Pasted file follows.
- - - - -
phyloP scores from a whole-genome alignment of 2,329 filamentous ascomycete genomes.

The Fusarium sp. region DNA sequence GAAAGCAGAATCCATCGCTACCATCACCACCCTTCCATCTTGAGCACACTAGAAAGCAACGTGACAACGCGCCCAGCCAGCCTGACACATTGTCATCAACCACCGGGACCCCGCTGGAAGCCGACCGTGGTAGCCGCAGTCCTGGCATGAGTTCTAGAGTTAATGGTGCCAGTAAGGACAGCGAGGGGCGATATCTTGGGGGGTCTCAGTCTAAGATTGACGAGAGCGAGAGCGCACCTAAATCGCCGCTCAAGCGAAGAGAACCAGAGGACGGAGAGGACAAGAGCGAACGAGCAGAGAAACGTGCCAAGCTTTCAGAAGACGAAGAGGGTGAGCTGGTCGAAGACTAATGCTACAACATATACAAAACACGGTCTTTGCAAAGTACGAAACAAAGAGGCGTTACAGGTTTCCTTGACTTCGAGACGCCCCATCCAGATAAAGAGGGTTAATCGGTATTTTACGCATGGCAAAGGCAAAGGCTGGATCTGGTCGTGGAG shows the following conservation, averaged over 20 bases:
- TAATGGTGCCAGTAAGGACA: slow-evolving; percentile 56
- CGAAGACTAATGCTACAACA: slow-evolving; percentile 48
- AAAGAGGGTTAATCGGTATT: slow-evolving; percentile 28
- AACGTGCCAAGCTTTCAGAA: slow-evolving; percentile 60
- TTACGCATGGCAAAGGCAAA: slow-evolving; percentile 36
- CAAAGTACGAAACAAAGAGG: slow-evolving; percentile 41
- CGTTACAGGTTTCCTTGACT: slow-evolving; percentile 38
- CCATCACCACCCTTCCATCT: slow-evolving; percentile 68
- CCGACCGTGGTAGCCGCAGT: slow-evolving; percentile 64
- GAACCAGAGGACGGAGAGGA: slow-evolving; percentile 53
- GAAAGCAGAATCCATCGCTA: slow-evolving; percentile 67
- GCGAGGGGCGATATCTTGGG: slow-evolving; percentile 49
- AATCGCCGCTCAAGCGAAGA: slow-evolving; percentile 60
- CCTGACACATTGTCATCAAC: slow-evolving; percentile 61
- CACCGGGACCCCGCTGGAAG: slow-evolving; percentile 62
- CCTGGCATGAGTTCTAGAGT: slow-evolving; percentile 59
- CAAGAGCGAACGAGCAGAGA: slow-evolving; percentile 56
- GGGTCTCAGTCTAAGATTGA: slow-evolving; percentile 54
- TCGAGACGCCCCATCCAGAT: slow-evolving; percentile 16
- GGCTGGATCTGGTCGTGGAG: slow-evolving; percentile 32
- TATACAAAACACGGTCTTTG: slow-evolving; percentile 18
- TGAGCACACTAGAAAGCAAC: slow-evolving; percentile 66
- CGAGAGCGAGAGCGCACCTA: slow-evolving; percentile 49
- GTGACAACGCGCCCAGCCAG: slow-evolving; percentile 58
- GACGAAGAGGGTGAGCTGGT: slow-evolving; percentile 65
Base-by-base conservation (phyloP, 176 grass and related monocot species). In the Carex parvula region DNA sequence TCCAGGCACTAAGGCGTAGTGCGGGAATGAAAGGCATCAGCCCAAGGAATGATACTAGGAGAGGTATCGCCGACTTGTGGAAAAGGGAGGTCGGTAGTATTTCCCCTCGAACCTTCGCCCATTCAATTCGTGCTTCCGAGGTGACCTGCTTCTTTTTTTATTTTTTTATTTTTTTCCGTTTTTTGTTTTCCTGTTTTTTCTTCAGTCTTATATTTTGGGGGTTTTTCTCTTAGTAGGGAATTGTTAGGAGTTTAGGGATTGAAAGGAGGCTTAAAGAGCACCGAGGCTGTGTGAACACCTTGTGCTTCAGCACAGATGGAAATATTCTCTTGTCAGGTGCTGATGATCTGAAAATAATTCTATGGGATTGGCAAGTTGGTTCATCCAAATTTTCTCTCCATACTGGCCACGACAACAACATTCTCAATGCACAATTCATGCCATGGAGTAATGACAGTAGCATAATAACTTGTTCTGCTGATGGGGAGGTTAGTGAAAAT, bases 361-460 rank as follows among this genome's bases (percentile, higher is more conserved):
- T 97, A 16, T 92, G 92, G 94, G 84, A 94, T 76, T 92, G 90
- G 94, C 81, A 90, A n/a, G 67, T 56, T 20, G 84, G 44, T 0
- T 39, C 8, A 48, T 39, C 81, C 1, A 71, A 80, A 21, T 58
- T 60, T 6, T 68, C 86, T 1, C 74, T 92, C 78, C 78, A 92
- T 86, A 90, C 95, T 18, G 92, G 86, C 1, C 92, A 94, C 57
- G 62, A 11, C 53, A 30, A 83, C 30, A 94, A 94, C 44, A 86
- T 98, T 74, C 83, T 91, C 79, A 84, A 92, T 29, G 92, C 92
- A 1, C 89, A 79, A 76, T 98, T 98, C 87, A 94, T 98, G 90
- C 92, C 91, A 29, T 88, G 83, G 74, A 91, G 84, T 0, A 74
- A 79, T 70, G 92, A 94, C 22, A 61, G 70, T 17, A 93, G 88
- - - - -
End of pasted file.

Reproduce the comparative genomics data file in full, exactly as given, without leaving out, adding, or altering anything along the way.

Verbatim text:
phyloP scores from a whole-genome alignment of 2,329 filamentous ascomycete genomes.

The Fusarium sp. region DNA sequence GAAAGCAGAATCCATCGCTACCATCACCACCCTTCCATCTTGAGCACACTAGAAAGCAACGTGACAACGCGCCCAGCCAGCCTGACACATTGTCATCAACCACCGGGACCCCGCTGGAAGCCGACCGTGGTAGCCGCAGTCCTGGCATGAGTTCTAGAGTTAATGGTGCCAGTAAGGACAGCGAGGGGCGATATCTTGGGGGGTCTCAGTCTAAGATTGACGAGAGCGAGAGCGCACCTAAATCGCCGCTCAAGCGAAGAGAACCAGAGGACGGAGAGGACAAGAGCGAACGAGCAGAGAAACGTGCCAAGCTTTCAGAAGACGAAGAGGGTGAGCTGGTCGAAGACTAATGCTACAACATATACAAAACACGGTCTTTGCAAAGTACGAAACAAAGAGGCGTTACAGGTTTCCTTGACTTCGAGACGCCCCATCCAGATAAAGAGGGTTAATCGGTATTTTACGCATGGCAAAGGCAAAGGCTGGATCTGGTCGTGGAG shows the following conservation, averaged over 20 bases:
- TAATGGTGCCAGTAAGGACA: slow-evolving; percentile 56
- CGAAGACTAATGCTACAACA: slow-evolving; percentile 48
- AAAGAGGGTTAATCGGTATT: slow-evolving; percentile 28
- AACGTGCCAAGCTTTCAGAA: slow-evolving; percentile 60
- TTACGCATGGCAAAGGCAAA: slow-evolving; percentile 36
- CAAAGTACGAAACAAAGAGG: slow-evolving; percentile 41
- CGTTACAGGTTTCCTTGACT: slow-evolving; percentile 38
- CCATCACCACCCTTCCATCT: slow-evolving; percentile 68
- CCGACCGTGGTAGCCGCAGT: slow-evolving; percentile 64
- GAACCAGAGGACGGAGAGGA: slow-evolving; percentile 53
- GAAAGCAGAATCCATCGCTA: slow-evolving; percentile 67
- GCGAGGGGCGATATCTTGGG: slow-evolving; percentile 49
- AATCGCCGCTCAAGCGAAGA: slow-evolving; percentile 60
- CCTGACACATTGTCATCAAC: slow-evolving; percentile 61
- CACCGGGACCCCGCTGGAAG: slow-evolving; percentile 62
- CCTGGCATGAGTTCTAGAGT: slow-evolving; percentile 59
- CAAGAGCGAACGAGCAGAGA: slow-evolving; percentile 56
- GGGTCTCAGTCTAAGATTGA: slow-evolving; percentile 54
- TCGAGACGCCCCATCCAGAT: slow-evolving; percentile 16
- GGCTGGATCTGGTCGTGGAG: slow-evolving; percentile 32
- TATACAAAACACGGTCTTTG: slow-evolving; percentile 18
- TGAGCACACTAGAAAGCAAC: slow-evolving; percentile 66
- CGAGAGCGAGAGCGCACCTA: slow-evolving; percentile 49
- GTGACAACGCGCCCAGCCAG: slow-evolving; percentile 58
- GACGAAGAGGGTGAGCTGGT: slow-evolving; percentile 65
Base-by-base conservation (phyloP, 176 grass and related monocot species). In the Carex parvula region DNA sequence TCCAGGCACTAAGGCGTAGTGCGGGAATGAAAGGCATCAGCCCAAGGAATGATACTAGGAGAGGTATCGCCGACTTGTGGAAAAGGGAGGTCGGTAGTATTTCCCCTCGAACCTTCGCCCATTCAATTCGTGCTTCCGAGGTGACCTGCTTCTTTTTTTATTTTTTTATTTTTTTCCGTTTTTTGTTTTCCTGTTTTTTCTTCAGTCTTATATTTTGGGGGTTTTTCTCTTAGTAGGGAATTGTTAGGAGTTTAGGGATTGAAAGGAGGCTTAAAGAGCACCGAGGCTGTGTGAACACCTTGTGCTTCAGCACAGATGGAAATATTCTCTTGTCAGGTGCTGATGATCTGAAAATAATTCTATGGGATTGGCAAGTTGGTTCATCCAAATTTTCTCTCCATACTGGCCACGACAACAACATTCTCAATGCACAATTCATGCCATGGAGTAATGACAGTAGCATAATAACTTGTTCTGCTGATGGGGAGGTTAGTGAAAAT, bases 361-460 rank as follows among this genome's bases (percentile, higher is more conserved):
- T 97, A 16, T 92, G 92, G 94, G 84, A 94, T 76, T 92, G 90
- G 94, C 81, A 90, A n/a, G 67, T 56, T 20, G 84, G 44, T 0
- T 39, C 8, A 48, T 39, C 81, C 1, A 71, A 80, A 21, T 58
- T 60, T 6, T 68, C 86, T 1, C 74, T 92, C 78, C 78, A 92
- T 86, A 90, C 95, T 18, G 92, G 86, C 1, C 92, A 94, C 57
- G 62, A 11, C 53, A 30, A 83, C 30, A 94, A 94, C 44, A 86
- T 98, T 74, C 83, T 91, C 79, A 84, A 92, T 29, G 92, C 92
- A 1, C 89, A 79, A 76, T 98, T 98, C 87, A 94, T 98, G 90
- C 92, C 91, A 29, T 88, G 83, G 74, A 91, G 84, T 0, A 74
- A 79, T 70, G 92, A 94, C 22, A 61, G 70, T 17, A 93, G 88